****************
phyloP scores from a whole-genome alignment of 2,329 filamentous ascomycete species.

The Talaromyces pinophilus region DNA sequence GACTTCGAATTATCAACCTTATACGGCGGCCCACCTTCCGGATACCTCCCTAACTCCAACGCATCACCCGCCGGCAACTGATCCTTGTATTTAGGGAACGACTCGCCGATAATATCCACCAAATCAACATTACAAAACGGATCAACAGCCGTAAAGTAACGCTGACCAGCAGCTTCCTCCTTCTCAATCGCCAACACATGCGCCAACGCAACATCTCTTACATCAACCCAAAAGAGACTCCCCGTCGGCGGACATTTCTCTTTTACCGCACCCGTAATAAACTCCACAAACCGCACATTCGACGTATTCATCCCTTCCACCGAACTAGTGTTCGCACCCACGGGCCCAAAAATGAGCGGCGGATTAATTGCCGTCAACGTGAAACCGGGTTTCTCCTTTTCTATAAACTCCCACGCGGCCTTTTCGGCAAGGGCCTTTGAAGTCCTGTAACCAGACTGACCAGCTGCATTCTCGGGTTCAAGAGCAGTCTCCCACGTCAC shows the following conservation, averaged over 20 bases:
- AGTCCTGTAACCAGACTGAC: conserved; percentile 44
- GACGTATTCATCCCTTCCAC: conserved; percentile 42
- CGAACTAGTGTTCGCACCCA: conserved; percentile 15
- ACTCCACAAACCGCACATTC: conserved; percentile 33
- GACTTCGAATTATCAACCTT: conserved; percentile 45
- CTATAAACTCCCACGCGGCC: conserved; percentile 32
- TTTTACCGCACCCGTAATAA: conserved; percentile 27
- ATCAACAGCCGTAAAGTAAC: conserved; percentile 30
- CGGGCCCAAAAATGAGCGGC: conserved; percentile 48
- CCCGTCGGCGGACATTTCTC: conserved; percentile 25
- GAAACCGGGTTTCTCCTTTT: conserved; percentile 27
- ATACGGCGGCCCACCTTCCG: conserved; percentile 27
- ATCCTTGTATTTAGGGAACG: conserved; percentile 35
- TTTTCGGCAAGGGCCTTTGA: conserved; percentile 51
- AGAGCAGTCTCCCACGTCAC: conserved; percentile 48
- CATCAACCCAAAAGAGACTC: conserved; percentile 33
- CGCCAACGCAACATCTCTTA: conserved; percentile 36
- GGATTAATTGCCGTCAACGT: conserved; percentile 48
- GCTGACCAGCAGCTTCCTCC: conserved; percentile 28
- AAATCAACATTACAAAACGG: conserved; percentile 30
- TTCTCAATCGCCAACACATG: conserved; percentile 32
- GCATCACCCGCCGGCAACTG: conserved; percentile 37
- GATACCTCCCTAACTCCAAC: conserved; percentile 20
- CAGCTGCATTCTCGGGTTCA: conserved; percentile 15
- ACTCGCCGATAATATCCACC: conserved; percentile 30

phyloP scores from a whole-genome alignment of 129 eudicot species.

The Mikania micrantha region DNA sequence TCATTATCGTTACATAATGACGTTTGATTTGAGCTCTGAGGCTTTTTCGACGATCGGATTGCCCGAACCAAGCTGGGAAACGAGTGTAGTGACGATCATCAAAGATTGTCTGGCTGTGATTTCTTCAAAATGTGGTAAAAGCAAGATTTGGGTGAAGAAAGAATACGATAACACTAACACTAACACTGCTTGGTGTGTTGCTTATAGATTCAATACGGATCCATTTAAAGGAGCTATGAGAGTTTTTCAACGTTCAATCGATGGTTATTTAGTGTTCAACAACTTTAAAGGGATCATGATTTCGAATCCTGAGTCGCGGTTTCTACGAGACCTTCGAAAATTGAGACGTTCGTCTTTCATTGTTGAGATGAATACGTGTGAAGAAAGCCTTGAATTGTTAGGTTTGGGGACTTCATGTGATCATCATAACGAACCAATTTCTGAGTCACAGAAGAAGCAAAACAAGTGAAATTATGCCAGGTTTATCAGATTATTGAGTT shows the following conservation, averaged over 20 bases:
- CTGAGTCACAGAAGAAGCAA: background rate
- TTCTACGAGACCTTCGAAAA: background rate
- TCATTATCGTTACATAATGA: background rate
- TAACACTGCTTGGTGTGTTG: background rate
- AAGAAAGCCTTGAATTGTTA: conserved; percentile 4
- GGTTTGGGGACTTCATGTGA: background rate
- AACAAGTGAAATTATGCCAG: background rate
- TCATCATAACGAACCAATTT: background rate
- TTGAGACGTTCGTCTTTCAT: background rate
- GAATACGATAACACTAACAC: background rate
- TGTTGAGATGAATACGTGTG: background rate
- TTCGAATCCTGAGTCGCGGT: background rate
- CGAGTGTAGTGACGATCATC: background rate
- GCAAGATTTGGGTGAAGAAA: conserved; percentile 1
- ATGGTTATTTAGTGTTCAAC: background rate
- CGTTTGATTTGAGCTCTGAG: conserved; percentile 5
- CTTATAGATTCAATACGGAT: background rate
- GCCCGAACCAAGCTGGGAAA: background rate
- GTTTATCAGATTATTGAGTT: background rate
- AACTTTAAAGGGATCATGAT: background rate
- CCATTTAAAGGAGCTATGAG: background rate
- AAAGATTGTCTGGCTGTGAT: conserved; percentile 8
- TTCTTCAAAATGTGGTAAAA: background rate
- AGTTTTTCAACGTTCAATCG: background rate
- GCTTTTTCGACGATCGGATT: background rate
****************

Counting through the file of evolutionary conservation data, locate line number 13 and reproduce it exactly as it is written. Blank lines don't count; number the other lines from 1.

- GAAACCGGGTTTCTCCTTTT: conserved; percentile 27